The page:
When you think of bulimia, the first thing that pops into your mind is probably the stereotypical image of an underweight teenage girl hanging her head over a toilet while sticking her fingers down her throat. Sound familiar? While this stereotype is typical among societal understandings of bulimia nervosa, this doesn’t necessarily mean that it is an accurate representation of the illness. On the contrary, there are a number of misconceptions about the illness that need to be straightened out.

  1. Self-induced vomiting is the only form of bulimia

Bulimia nervosa is characterized by a binge/purge cycle in which an individual consumes abnormally large amounts of food in a relatively short period of time followed by episodes of purging. While self-induced vomiting is the most widely understood form of purging, it is not the only means of meeting the criteria for a diagnosis of bulimia nervosa. In fact, the spectrum of characteristics of bulimia nervosa is so vast that there are now two recognized forms of the disorder.

The first form of bulimia is the most commonly understood and is known as the purging subtype. This form of bulimia occurs when an individual takes compensatory measures in order to make up for a binge. These measures include anything from vomiting to abusing medications in order to make themselves sick. The goal of these behaviors is to rid the body of the previously consumed food; however, due to the efficiency of the digestive system, much of the nutrients are absorbed into the body within minutes which renders these methods of compensation quite ineffective.

The second form of bulimia is the non-purging subtype which is characterized by behaviors that are intended to make up for the consumption of food without ridding the body of the food through measures such as vomiting. Such behaviors include the restriction of caloric intake or over-exercising in order to balance out the amount of calories consumed during the binge.

  1. Bulimics are usually underweight

While the stereotypical image of individuals who suffer from bulimia tends to be emaciated teenage girls, most individuals who suffer from bulimia are not underweight. On the contrary, most bulimics tend to be of an average weight or even slightly overweight. This is because the majority of the calories consumed during a binge are absorbed into the body before the individual begins to purge. Indeed, digestion begins from the moment that a piece of food enters the mouth which means that even though bulimics rid the body of food soon after consuming it, they are still taking in a lot of calories.

According to the National Centre for Eating Disorders, the average binge results in a surplus of 1200 calories being consumed, even when purging occurs immediately after the binge. As a result, many bulimics end up gaining weight rather than losing it. This can in turn cause the individual to restrict caloric intake in order to lose weight which increases the chances of another binge due to uncontrollable hunger.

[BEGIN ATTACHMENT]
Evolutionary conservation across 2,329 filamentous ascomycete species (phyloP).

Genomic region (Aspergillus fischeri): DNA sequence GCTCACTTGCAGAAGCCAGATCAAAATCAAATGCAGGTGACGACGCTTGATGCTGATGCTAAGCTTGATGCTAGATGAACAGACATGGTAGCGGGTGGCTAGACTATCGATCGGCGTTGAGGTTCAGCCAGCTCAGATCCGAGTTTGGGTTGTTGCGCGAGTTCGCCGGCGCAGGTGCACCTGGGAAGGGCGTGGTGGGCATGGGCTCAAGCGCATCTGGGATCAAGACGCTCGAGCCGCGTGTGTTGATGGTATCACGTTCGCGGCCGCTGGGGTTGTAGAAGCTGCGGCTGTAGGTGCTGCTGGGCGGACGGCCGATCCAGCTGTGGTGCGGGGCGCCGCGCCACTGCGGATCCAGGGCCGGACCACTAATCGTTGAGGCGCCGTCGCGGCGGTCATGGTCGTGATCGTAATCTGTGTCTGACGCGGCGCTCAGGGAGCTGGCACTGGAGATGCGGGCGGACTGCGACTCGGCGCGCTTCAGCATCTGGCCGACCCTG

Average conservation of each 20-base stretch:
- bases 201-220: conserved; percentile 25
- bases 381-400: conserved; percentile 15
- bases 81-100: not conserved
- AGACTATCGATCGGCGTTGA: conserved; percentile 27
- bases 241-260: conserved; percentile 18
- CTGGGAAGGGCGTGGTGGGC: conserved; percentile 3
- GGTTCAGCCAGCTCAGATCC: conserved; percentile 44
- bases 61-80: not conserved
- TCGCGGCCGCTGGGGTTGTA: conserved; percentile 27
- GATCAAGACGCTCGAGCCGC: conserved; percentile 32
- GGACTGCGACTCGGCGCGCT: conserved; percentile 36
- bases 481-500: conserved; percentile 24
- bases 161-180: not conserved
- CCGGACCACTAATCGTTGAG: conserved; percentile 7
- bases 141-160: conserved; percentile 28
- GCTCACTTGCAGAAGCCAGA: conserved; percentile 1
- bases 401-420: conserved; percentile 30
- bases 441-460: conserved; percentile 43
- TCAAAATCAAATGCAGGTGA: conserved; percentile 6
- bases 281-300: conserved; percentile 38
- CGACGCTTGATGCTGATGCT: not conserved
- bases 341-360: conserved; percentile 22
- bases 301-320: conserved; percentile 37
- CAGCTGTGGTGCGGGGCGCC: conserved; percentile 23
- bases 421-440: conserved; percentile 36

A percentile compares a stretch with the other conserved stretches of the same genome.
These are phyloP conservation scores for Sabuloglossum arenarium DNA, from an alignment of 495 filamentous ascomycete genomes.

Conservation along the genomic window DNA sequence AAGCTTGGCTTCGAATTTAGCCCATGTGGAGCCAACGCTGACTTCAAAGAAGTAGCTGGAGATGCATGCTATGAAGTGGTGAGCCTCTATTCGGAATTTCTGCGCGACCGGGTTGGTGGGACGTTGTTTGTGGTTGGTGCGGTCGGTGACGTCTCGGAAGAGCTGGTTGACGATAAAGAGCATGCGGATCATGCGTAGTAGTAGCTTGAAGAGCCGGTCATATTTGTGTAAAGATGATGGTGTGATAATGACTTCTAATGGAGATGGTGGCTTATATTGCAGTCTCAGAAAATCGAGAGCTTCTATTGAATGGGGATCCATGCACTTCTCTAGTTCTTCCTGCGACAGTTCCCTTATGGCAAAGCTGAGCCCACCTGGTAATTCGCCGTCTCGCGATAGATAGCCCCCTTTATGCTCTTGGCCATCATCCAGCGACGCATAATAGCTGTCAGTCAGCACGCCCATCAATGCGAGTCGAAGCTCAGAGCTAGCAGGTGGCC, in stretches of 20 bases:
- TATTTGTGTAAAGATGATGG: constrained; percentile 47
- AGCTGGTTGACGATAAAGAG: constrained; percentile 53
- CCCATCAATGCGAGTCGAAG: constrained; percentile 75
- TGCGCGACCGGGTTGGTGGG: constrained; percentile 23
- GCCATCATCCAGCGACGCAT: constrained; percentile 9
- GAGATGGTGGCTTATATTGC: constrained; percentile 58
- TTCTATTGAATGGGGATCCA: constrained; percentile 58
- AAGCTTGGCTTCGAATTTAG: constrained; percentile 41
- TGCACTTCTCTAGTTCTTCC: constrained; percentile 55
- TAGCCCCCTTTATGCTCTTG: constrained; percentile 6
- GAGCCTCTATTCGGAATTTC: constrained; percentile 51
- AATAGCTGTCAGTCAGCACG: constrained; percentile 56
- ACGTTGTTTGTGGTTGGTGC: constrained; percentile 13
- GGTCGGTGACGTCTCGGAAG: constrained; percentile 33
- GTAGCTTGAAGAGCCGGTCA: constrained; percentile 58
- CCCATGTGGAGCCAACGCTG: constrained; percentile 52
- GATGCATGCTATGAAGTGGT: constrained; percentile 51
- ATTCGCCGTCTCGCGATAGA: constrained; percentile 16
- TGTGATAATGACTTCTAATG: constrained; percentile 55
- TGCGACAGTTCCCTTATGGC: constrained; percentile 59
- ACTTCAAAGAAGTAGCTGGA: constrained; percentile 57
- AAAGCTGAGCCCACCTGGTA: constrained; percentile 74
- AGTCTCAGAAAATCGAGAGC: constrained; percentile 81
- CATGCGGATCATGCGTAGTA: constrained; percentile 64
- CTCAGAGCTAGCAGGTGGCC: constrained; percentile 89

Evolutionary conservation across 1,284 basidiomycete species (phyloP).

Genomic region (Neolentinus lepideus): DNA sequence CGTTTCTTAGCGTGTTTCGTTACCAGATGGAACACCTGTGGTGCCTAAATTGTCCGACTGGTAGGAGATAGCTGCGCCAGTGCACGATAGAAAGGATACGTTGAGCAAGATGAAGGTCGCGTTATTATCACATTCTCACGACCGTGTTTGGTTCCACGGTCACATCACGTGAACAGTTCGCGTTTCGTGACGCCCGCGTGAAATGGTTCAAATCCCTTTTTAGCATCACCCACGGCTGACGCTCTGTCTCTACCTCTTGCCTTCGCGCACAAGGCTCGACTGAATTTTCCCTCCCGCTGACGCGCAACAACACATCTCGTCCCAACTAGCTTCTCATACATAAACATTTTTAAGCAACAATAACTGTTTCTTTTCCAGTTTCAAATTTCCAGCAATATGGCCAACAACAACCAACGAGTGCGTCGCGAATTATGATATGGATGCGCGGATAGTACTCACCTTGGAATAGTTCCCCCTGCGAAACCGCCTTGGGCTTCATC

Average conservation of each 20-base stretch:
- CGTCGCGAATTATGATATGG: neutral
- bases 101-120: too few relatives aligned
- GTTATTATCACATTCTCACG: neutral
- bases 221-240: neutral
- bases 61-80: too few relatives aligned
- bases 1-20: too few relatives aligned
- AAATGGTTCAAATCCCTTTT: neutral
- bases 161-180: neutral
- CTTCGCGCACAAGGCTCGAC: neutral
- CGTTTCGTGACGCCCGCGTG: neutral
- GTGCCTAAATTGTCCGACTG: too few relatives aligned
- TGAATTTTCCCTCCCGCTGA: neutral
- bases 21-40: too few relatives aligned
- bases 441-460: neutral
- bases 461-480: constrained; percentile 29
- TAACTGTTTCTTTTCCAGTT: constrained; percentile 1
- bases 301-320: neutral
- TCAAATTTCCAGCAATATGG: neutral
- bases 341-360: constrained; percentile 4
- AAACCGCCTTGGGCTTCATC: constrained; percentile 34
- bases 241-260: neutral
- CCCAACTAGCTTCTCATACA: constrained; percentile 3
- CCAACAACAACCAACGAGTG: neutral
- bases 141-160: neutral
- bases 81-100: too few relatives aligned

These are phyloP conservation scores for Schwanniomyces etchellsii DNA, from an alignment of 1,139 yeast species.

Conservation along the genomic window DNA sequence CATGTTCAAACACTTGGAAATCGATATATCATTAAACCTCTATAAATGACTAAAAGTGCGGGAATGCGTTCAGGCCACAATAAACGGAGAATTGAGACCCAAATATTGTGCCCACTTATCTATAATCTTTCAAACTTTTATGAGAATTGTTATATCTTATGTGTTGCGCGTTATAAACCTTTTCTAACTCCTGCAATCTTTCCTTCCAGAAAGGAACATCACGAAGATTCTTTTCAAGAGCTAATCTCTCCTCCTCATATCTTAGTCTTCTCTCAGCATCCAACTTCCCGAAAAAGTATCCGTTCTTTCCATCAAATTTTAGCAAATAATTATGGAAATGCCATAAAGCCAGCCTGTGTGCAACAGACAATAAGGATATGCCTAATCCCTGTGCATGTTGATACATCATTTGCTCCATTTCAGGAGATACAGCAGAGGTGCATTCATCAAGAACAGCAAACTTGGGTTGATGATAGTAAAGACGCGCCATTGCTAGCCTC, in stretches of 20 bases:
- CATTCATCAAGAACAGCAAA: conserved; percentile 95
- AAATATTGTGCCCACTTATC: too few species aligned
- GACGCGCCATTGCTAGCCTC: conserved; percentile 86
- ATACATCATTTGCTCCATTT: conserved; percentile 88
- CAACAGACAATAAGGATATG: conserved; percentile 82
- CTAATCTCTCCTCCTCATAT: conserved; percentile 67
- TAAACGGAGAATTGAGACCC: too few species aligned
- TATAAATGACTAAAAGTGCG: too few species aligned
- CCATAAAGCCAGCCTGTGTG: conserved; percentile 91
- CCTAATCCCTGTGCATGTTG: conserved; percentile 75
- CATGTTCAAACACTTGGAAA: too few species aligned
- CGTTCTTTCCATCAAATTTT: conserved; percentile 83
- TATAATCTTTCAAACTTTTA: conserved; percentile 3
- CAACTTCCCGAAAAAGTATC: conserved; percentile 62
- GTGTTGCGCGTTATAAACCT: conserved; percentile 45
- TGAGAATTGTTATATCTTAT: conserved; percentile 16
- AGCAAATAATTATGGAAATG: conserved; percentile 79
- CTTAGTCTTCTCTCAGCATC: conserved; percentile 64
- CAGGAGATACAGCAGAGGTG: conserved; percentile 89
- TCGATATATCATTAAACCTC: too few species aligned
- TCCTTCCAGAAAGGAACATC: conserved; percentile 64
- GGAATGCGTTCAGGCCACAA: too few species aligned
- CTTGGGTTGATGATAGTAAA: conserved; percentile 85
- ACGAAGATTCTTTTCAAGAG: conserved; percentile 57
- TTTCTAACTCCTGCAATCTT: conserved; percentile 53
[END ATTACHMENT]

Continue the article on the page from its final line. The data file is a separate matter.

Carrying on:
1. The signs of bulimia are obvious

Often when individuals think about bulimia nervosa they are under the impression that the symptoms of the disorder are easily detectable; however, this is not the case. In fact, many bulimics suffer from the disorder for years without anyone—even close friends and family—having any idea. While there are many side effects of bulimia nervosa such as tooth decay, hair loss, weight gain or loss, irritability, and puffiness in the facial glands, these symptoms can be easily dismissed by the sufferer as being a result of any number of other factors such as stress or illness. Furthermore, the most serious symptoms of the illness are not obvious to individuals other than the sufferer. For example, irregular menstruation, constipation, and mineral imbalances are all serious consequences of bulimia; however, these symptoms may not be obvious to anyone other than the person who is suffering from the disorder. For this reason, many individuals who suffer from the disorder will go years without treatment.

  1. Bulimia is not often fatal

While many individuals are able to recognize the fact that bulimia can have negative side effects on an individual’s overall health, there is still a significant number of individuals who do not recognize the fact that bulimia can be a life-threatening illness. Indeed, one of the most serious complications that is associated with bulimia is an imbalance in electrolytes which can lead to more serious complications such as a heart attack or stroke. The tendency of bulimics to use purging as a means of weight loss leaves these individuals especially susceptible to electrolyte imbalances which can be difficult to detect early on and can quickly become catastrophic. In addition to this, bulimics are at risk for severe damage to their digestive system due to repeated episodes of binging and purging. Such behaviors can lead to complications such as a ruptured oesophagus which is often fatal.  As a result, individuals who suffer from eating disorders such as bulimia nervosa are at an increased risk of death.